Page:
# Pretty-Printing Ada Containers with GDB Scripts

## byPierre-Marie de Rodat – Jul 25, 2017

When things don’t work as expected, developers usually do one of two things: either add debug prints to their programs, or run their programs under a debugger. Today we’ll focus on the latter activity.

Debuggers are fantastic tools. They turn our compiled programs from black boxes into glass ones: you can interrupt your program at any point during its execution, see where it stopped in the source code, inspect the value of your variables (even some specific array item), follow chains of accesses, and even modify all these values live. How powerful! However, sometimes there’s so much information available that navigating through it to reach the bit of state you want to inspect is just too complex.

Take a complex container, such as an ordered map from Ada.Containers.Ordered_Maps, for example. These are implemented in GNAT as  binary trees: collections of nodes, each node having a link to its parent and its left and children a key and a value. Unfortunately, finding a particular node in a debugger that corresponds to the key you are looking for is a painful task. See for yourself:

with Ada.Containers.Ordered_Maps;

procedure PP is
package Int_To_Nat is

Map : Int_To_Nat.Map;
begin
for I in 0 .. 9 loop
Map.Insert (I, 10 * I);
end loop;

Map.Clear;  --  BREAK HERE
end PP;

Build this program with debug information and execute it until line 13:

$gnatmake -q -g pp.adb$ gdb -q ./pp
Breakpoint 1 at 0x406a81: file pp.adb, line 13.
(gdb) r
Breakpoint 1, pp () at pp.adb:13
13         Map.Clear;  --  BREAK HERE

(gdb) print map
$1 = (tree => (first => 0x64e010, last => 0x64e1c0, root => 0x64e0a0, length => 10, tc => (busy => 0, lock => 0))) # “map” is a record that contains a bunch of accesses… # not very helpful. We need to go deeper. (gdb) print map.tree.first.all$2 = (parent => 0x64e040, left => 0x0, right => 0x0, color => black, key => 0, element => 0)

# Ok, so what we just saw above is the representation of the node
# that holds the key/value association for key 0 and value 0. This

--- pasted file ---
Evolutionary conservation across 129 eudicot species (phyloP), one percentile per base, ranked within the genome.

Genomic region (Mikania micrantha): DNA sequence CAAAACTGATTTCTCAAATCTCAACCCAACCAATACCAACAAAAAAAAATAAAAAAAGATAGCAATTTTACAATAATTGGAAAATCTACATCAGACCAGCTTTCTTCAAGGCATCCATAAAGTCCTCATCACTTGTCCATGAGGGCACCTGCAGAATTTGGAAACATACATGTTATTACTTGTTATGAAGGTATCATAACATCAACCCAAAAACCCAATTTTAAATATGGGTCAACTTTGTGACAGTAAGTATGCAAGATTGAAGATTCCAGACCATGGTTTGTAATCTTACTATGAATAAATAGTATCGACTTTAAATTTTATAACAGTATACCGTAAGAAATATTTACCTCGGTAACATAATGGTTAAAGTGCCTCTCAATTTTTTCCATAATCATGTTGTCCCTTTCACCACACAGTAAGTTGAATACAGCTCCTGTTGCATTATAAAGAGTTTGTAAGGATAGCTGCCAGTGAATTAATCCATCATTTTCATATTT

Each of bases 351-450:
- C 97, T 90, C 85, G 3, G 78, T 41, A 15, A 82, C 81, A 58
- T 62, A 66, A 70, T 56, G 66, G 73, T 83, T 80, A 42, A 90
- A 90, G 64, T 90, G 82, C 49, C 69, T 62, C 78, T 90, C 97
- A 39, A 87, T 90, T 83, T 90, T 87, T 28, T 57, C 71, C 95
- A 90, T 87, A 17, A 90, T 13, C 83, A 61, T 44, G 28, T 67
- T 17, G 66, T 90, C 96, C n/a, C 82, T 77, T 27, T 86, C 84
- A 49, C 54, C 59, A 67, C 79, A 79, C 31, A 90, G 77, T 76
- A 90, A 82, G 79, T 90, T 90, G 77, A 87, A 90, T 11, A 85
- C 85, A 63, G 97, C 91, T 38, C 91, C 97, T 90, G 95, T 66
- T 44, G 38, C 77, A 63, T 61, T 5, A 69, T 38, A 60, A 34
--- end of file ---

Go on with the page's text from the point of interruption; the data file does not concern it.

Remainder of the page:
# first node has no child (see left and right above), so we need to
# inspect its parent:
(gdb) print map.tree.first.parent.all
$3 = (parent => 0x64e0a0, left => 0x64e010, right => 0x64e070, color => black, key => 1, element => 10) # Great, we havethe second element! It has a left child, # which is our first node ($2). Now let’s go to its right
# child:
(gdb) print map.tree.first.parent.right.all
$4 = (parent => 0x64e040, left => 0x0, right => 0x0, color => black, key => 2, element => 20) # That was the third element: this one has no left or right # child, so we have to get to the parent of$3:
(gdb) print map.tree.first.parent.parent.all
$5 = (parent => 0x0, left => 0x64e040, right => 0x64e100, color => black, key => 3, element => 30) # So far, so good: we already visited the left child ($4), so
# now we need to visit $5’s right child: (gdb) print map.tree.first.parent.parent.right.all$6 = (parent => 0x64e0a0, left => 0x64e0d0, right => 0x64e160, color => black, key => 5, element => 50)

# Key 5? Where’s the node for the key 4? Oh wait, we should
# also visit the left child of $6: (gdb) print map.tree.first.parent.parent.right.left.all$7 = (parent => 0x64e100, left => 0x0, right => 0x0, color => black, key => 4, element => 40)

# Ad nauseam…

Manually visiting a binary tree is much easier for computers than it is for humans, as everyone knows. So in this case, it seems easier to write a debug procedure in Ada that iterates on the container and prints each key/value association and call this debug procedure from GDB.

But this has its own drawbacks: first, it forces you to remember to write this procedure for each container instantiation you do, eventually forcing you to rebuild your program each time you debug it. But there’s worse: if you debug your program from a core dump, it’s not possible to call a debug procedure from GDB. Besides, if the state of your program is somehow corrupted, due to stack overflow or a subtle memory handling bug (dangling pointers, etc.), calling this debug procedure will probably corrupt your process even more, making the debugging session a nightmare!

This is where GDB comes to the rescue: there’s a feature called pretty-printers, which makes it possible to hook into GDB to customize how it displays values. For example, you can write a hook that intercepts values whose type matches the instantiation of ordered maps and that displays only the “useful” content of the maps.

We developed several GDB scripts to implement such pretty-printers for the most common standard containers in Ada: not only vectors, hashed/ordered maps/sets, linked lists, but also unbounded strings. You can find them in the dedicated repository hosted on GitHub: https://github.com/AdaCore/gnat-gdb-scripts.

With these scripts properly installed, inspecting the content of containers becomes much easier:

(gdb) print map
\$1 = pp.int_to_nat.map of length 10 = {[0] = 0, [1] = 10, [2] = 20,
[3] = 30, [4] = 40, [5] = 50, [6] = 60, [7] = 70, [8] = 80,
[9] = 90}

Note that beginning with GNAT Pro 18, GDB ships with these pretty-printers, so there’s no setup other than adding the following commands to your .gdbinit file:

python import gnatdbg; gnatdbg.setup()

Happy debugging!

Posted in #gdb